Numbskull Is Too Kind a Word

Wednesday, September 11, 2019

Discussing the recent wailing and gnashing of teeth about the ice melting in Greenland, George Reisman comments in part as follows:

"Anyone over 30 years of age today, give a silent 'Thank you' to the nearest, grimiest, sootiest smokestacks you can find." -- Ayn Rand (Image by Devin McGloin, via Unsplash, license.)
To put these numbers in proper perspective, recall that a quarter of an inch is 250 one-thousandths of an inch. So what the fake media were trying to frighten us with is a rise in the sea level of little more than a tenth of a quarter of an inch (i.e., .027/.250).


So, get ready for 250 billion tons of melting ice (wow, that's large) to explain the Atlantic Ocean wiping out New York City and New Jersey. It never occurs to these numbskulls to check just how much water is actually involved and what difference it actually makes.
These are the same people who have predicted "doom in a decade" for decades, who gratuitously mention "climate change" any time something is attributable even to normal weather, and are oddly focused on depriving only Western economies of the fuel they need:
To the extent that mankind has an influence on climate change, the United States is a minor player. The United States has been reducing emissions of carbon dioxide, but these reductions are overwhelmed by the increases coming from China, India and some others.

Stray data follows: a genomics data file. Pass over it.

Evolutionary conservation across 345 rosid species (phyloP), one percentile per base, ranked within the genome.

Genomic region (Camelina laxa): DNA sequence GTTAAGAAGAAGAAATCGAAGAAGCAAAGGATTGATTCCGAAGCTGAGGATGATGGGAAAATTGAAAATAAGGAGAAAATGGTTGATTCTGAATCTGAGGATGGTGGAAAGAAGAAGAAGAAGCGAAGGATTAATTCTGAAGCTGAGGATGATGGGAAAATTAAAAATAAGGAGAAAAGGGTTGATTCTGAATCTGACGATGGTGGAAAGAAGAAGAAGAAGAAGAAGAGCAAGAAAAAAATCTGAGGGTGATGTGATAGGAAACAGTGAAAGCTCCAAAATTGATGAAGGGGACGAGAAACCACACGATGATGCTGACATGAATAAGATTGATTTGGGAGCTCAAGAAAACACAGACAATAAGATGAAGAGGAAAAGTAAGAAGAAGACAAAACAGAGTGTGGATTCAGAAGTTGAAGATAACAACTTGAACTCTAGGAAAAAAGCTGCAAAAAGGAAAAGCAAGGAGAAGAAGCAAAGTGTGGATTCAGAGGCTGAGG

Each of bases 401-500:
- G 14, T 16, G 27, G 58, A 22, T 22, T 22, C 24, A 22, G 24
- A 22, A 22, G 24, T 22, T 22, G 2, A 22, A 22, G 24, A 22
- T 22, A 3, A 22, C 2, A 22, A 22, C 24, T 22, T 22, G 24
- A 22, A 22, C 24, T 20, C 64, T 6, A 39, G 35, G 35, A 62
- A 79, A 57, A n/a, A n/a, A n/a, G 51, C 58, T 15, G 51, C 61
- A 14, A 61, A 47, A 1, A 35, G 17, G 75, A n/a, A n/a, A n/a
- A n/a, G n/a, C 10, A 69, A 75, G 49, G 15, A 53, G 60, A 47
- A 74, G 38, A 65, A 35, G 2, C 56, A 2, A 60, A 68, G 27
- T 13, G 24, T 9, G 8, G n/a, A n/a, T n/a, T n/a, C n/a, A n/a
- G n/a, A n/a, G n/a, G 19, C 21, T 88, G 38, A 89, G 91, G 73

And much of the emission reductions come thanks to natural gas obtained from fracking -- which, of course, the greens oppose, along with (zero-emission) nuclear power.

Even if I were worried about the effects of carbon dioxide emissions on the climate (I am not.) and we had viable alternatives to fossil fuels (Aside from nuclear energy, we do not.) and these alternatives could replace fossil fuels tomorrow (They can't.) -- I would question everything these people say and wonder about their actual motives.

-- CAV


Dinwar said...

I remember two lectures in college. One was in an Environmental Studies class, where we were told (among other things) that a sea level rise of 11 cm/year would be catastrophic, resulting in the end of human civilization if not the end of the current ecosystem. In the second we were told that during OIS 11 (an interglacial period used to calibrate climate models) sea levels rose by approximately 11 cm/year. There is no mass extinction associated with OIS 11; there's not really anything of not, biologically speaking, if I recall correctly. No one could explain why that rate of sea level rise had no effect on the biosphere in the past, but would cause a mass extinction in the present.

Gus Van Horn said...

This reminds me of when I first learned about the water cycle -- at a time when there were commercials airing to the effect that we were "using up" all our fresh water.

I didn't immediately see the contradiction: I was a kid. But I remembered this years later, when I understood that rainwater was fresh water no matter the source of the water vapor. This raised another question in my mind -- regarding why there would be such factually deficient commercials -- I would have for years after that.

What these people are doing -- basically snow-jobbing kids before they've had much of a chance to learn that not everything an adult (or a book or a television show) says is true -- is reprehensible.